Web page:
Many project managers make the mistake of overallocating resources. Here's why this can be a big problem and what you can do to avoid it.
Overallocation of resources is a dangerous practice happening in a lot of organizations these days.
When people hear the phrase “overallocation of resources,” they may think that it's all about how to avoid not having enough of something. But overallocation is more than just making sure you have enough employees to complete an entire project; it also helps you if you foster communication, collaboration, co-located teams and overall accountability.
But what is then the real depth of overallocation and how do you know whether your organization is guilty as charged? And for that matter, how do you handle resource overallocation?
Let’s start from the beginning.
It’s fairly easy to define overallocation.
Overallocation is a resource allocation misstep that occurs when an organization has insufficient resources to complete all of the critical tasks assigned within a given time frame. This misstep can also be referred to as over-commitment or over-scheduling. The definition of overallocation is, basically, “too much assigned work” and underallocation is the opposite — “not enough workload” for the available resources.
When overallocation occurs, there is typically too little staff and too much work leading to lots of resource risks and many employees needing to work overtime or on weekends as they race to meet deadlines. Overallocation can lead to disappointment in the workplace, poor performance, and even loss of some project budget. But more on that later.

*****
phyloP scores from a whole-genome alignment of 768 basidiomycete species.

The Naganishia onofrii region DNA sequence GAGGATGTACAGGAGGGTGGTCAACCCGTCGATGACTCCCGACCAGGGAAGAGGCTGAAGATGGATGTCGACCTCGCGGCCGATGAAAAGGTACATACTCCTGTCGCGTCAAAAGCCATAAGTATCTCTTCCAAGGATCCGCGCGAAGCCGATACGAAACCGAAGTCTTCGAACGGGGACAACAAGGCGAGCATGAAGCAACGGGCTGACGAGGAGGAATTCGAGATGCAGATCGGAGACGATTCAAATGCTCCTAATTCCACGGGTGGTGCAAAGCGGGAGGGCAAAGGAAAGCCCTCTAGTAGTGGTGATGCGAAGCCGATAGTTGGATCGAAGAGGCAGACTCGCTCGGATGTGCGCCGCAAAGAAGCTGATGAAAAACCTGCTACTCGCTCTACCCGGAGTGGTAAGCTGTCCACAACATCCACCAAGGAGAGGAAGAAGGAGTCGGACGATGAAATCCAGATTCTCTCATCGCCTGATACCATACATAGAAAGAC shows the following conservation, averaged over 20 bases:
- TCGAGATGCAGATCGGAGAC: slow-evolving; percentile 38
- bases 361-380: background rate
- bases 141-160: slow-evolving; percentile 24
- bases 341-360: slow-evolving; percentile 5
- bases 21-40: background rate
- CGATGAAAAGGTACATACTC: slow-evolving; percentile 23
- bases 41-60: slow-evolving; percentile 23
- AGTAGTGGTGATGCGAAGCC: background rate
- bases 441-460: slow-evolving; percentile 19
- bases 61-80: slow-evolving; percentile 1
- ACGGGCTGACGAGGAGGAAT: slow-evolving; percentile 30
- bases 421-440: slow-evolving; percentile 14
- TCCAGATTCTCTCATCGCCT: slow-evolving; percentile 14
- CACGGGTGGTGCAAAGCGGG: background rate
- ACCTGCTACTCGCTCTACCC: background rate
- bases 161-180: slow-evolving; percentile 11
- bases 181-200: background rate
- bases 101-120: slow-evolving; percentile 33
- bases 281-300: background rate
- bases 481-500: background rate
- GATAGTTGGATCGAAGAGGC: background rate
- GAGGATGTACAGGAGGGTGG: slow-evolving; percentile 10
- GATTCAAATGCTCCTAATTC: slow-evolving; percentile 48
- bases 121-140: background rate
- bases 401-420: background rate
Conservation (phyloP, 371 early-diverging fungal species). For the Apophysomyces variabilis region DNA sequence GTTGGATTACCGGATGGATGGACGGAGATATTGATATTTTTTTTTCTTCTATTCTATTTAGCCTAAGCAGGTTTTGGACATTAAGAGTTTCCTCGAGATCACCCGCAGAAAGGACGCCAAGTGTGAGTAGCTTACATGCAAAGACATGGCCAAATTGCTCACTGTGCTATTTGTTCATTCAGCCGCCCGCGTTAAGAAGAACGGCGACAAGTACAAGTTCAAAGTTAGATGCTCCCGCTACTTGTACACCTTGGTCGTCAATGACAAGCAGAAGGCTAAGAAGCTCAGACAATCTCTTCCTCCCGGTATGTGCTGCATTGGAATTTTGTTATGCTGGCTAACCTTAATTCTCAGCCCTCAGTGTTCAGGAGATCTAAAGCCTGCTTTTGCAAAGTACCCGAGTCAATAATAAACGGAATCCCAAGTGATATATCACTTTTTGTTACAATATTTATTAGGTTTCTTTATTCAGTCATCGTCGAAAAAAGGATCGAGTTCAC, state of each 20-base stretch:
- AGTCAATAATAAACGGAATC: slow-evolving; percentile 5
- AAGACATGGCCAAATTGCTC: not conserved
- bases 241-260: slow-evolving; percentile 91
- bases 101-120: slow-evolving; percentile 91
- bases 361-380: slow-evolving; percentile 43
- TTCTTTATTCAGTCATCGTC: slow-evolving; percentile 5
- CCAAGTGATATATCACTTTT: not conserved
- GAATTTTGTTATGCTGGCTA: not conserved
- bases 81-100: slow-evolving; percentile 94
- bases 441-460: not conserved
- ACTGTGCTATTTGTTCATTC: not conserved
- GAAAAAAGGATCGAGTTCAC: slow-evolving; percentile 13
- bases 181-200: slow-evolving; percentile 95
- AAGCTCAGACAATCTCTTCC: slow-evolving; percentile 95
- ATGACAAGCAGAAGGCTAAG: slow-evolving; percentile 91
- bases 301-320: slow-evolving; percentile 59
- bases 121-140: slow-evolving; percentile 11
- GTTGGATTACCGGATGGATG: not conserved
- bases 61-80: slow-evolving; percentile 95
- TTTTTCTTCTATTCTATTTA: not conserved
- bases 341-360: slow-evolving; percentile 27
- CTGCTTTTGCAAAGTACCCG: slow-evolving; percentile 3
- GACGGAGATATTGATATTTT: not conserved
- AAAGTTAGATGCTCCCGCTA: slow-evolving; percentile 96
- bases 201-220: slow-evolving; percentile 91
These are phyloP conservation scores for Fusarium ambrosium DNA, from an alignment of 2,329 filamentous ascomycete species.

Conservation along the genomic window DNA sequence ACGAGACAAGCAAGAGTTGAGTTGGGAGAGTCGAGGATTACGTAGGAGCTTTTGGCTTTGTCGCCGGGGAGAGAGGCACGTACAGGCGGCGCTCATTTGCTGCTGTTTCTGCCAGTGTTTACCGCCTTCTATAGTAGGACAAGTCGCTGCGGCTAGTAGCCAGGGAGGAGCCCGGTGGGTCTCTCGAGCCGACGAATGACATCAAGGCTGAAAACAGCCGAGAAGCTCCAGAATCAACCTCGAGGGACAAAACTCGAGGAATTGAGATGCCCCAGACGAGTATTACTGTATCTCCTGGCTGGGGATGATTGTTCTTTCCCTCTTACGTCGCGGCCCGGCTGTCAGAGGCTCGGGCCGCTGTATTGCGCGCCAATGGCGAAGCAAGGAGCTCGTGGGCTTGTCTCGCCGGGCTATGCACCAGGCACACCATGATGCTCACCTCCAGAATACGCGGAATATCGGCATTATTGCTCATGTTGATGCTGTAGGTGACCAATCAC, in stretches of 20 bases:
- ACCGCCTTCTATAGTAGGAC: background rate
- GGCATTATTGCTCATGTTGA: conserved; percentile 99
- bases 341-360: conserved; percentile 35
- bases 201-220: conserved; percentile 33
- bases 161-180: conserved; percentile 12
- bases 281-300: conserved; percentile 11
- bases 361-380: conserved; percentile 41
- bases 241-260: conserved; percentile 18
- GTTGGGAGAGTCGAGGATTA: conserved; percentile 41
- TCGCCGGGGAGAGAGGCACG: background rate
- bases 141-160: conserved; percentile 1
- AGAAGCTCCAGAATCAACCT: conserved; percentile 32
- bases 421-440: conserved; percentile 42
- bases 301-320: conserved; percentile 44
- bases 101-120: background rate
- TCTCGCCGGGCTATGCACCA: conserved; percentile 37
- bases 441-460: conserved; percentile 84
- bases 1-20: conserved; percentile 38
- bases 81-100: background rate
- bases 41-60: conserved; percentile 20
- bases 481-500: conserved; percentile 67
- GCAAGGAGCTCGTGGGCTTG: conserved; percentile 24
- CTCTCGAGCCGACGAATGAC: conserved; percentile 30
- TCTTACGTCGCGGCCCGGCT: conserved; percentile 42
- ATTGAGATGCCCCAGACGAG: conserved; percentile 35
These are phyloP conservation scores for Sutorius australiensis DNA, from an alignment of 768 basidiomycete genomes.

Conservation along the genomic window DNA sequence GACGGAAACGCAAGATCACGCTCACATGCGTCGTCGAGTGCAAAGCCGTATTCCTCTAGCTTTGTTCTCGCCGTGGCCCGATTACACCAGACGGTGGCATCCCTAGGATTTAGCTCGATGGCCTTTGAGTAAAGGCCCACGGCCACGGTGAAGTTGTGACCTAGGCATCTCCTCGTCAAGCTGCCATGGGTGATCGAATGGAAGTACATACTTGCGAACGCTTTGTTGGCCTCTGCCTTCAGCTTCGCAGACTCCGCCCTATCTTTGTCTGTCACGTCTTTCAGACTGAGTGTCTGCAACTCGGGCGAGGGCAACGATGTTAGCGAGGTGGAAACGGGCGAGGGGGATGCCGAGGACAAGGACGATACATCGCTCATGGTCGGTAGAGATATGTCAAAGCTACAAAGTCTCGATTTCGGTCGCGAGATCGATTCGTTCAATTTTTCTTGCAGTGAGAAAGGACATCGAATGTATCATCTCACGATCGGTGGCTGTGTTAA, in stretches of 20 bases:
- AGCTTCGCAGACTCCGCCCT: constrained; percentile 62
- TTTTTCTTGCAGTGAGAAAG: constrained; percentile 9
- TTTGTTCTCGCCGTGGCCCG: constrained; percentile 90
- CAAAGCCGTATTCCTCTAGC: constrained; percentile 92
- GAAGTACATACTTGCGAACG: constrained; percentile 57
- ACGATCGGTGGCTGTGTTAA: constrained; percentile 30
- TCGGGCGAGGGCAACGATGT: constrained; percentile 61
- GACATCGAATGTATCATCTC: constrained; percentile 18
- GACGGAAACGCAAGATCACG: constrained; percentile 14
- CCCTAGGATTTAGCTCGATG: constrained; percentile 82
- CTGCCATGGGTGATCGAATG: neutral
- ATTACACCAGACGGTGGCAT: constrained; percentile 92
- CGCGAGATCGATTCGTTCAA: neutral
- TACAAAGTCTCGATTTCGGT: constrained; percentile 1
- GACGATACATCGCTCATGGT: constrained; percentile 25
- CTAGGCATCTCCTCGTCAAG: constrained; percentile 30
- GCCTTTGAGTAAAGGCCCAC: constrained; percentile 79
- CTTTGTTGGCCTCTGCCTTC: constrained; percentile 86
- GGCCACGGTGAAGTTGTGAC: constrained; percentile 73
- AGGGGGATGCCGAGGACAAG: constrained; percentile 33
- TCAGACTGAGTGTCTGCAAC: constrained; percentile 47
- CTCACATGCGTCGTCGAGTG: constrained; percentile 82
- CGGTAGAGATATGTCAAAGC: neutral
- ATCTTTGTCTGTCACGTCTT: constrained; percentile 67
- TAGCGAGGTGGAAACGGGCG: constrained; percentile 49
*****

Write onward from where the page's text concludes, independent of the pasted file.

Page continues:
Now, how can project managers know if someone is overallocated? It’s simple… just look at their schedule. If they are overbooked and can’t get everything done in a reasonable amount of time, then you know it’s time to reallocate some tasks or create more availability for them by hiring a new person on your team to help out.
Crashing your resource scheduling frequently results in overallocation of resources.
And the impact of overallocation can be felt everywhere throughout an organization.
First, employees who are overly busy are less likely to be happy or motivated. So, overallocation may also lead to burnout and turnover as employees leave for greener pastures.
Second, teams that are stretched too thin may miss deadlines and targets, thereby reducing revenue.
Third, organizations with a long hour culture often end up spending more on personnel because they need to hire more people than necessary in order to meet demand. In fact, it turns out that working long hours doesn't necessarily get more done; instead, it may actually result in less productivity and increased stress levels.
Fourth, there is a risk of reduced quality and increased errors when projects aren't allocated appropriately. This can have longer-term effects on an organization's reputation and profitability; companies that fail to deliver high-quality products or services will struggle in today's competitive marketplace.
Too many resource assignments result in a heightened state of anxiety for everyone involved on the project—the overallocator might feel like their workday doesn’t end until midnight; the resource feels jazzed up about working on such an awesome project with amazing people… until they realize that they’ve been allocated to another high-priority initiative that came along unexpectedly. This leads to increased risk and errors within the team since they’re unable to focus on one thing at a time and poor communication can lead to missed opportunities throughout the entire organization. In some cases, teams may even begin thinking about leaving when faced with too much work as well as long hours at work.
In a nutshell, the best answer to the question: “what does overallocation mean?” is that it is a mistake successful and well-managed companies can’t afford to make.
How do you then handle resource overallocation in project management? Let’s take a look.